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“Inspection problems involve a mix of the International Atomic Energy Agency not using powers the agreement gives it, and inspection procedures and deals outside of the agreement.
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“Unchecked enrichment after 10 years is a serious problem, but could be dealt with through European/US carrots and sticks and cooperation by a future Iranian government, without changing the agreement.”
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Speaking by phone to Arab News, Aaron David Miller, vice president for New Initiatives at the Woodrow Wilson International Center for Scholars and a former senior US peace negotiator, said that the Trump administration will face “great odds” convincing European signatories of the JCPOA to agree to change the “internal architecture’ of the agreement.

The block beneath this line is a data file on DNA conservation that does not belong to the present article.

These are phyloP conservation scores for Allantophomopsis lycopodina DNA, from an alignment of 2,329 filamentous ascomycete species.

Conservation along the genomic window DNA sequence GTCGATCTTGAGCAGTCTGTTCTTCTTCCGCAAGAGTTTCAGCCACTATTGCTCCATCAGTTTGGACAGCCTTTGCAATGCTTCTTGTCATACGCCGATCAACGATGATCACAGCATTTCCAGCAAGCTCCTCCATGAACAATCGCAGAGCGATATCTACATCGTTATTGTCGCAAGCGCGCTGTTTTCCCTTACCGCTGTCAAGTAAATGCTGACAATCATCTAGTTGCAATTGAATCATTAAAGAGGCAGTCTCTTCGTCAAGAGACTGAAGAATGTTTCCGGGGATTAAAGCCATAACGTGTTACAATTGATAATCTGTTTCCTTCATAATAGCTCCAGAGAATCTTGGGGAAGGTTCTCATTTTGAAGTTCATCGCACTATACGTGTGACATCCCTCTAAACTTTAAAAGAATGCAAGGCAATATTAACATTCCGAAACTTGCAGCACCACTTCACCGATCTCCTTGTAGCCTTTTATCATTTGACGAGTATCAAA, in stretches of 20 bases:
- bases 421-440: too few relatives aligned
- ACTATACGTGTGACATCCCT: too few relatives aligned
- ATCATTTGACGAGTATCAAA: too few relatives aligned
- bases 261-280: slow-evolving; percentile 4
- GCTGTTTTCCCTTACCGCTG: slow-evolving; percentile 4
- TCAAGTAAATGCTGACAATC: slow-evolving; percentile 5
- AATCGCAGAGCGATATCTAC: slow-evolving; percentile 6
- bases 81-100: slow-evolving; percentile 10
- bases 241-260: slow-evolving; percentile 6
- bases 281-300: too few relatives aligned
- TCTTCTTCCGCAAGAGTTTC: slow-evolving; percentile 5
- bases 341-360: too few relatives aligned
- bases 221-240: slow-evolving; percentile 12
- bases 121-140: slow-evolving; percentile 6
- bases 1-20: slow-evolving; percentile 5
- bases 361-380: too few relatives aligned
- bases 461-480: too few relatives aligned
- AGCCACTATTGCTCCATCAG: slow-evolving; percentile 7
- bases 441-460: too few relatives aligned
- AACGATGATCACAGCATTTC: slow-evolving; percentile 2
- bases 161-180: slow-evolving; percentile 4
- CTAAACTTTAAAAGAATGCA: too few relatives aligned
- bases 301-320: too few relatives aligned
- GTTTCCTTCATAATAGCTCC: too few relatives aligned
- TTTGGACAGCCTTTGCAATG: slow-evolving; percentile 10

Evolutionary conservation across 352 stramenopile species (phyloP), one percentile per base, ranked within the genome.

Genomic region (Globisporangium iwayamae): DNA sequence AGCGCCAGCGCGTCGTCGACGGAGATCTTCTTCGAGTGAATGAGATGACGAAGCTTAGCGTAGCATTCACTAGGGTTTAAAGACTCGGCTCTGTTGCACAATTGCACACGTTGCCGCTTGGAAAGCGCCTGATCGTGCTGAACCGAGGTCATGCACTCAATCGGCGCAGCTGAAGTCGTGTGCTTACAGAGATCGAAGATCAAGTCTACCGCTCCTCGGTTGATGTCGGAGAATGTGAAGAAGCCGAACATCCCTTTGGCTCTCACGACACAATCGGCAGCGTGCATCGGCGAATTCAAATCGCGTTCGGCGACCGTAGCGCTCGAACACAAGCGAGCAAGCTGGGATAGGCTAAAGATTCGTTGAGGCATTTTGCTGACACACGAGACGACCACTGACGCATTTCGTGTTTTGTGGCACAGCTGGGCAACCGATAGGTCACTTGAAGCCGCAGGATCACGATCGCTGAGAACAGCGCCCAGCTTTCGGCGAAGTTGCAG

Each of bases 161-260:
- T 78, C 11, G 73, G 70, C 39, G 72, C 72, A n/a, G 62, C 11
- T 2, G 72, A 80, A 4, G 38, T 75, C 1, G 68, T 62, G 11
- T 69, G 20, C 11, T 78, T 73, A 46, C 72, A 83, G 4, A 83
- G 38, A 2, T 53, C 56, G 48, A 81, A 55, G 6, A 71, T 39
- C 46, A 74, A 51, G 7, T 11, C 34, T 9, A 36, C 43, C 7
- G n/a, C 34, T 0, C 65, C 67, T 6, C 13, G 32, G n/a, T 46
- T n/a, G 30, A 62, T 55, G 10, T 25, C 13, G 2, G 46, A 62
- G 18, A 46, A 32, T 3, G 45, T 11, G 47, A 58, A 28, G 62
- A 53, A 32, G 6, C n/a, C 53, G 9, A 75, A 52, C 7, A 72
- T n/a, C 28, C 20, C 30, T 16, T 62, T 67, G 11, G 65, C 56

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Miller also maintained that despite the strong rhetoric from the Trump administration, he does not see its policy on Iran as fundamentally different from that of his predecessor, Barack Obama.
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Nevertheless, when asked whether he had expected the JCPOA to compel Iran to moderate its behavior in the region or whether he expected it to be emboldened, Miller said the JCPOA was not meant to be “transformational. It was transactional.”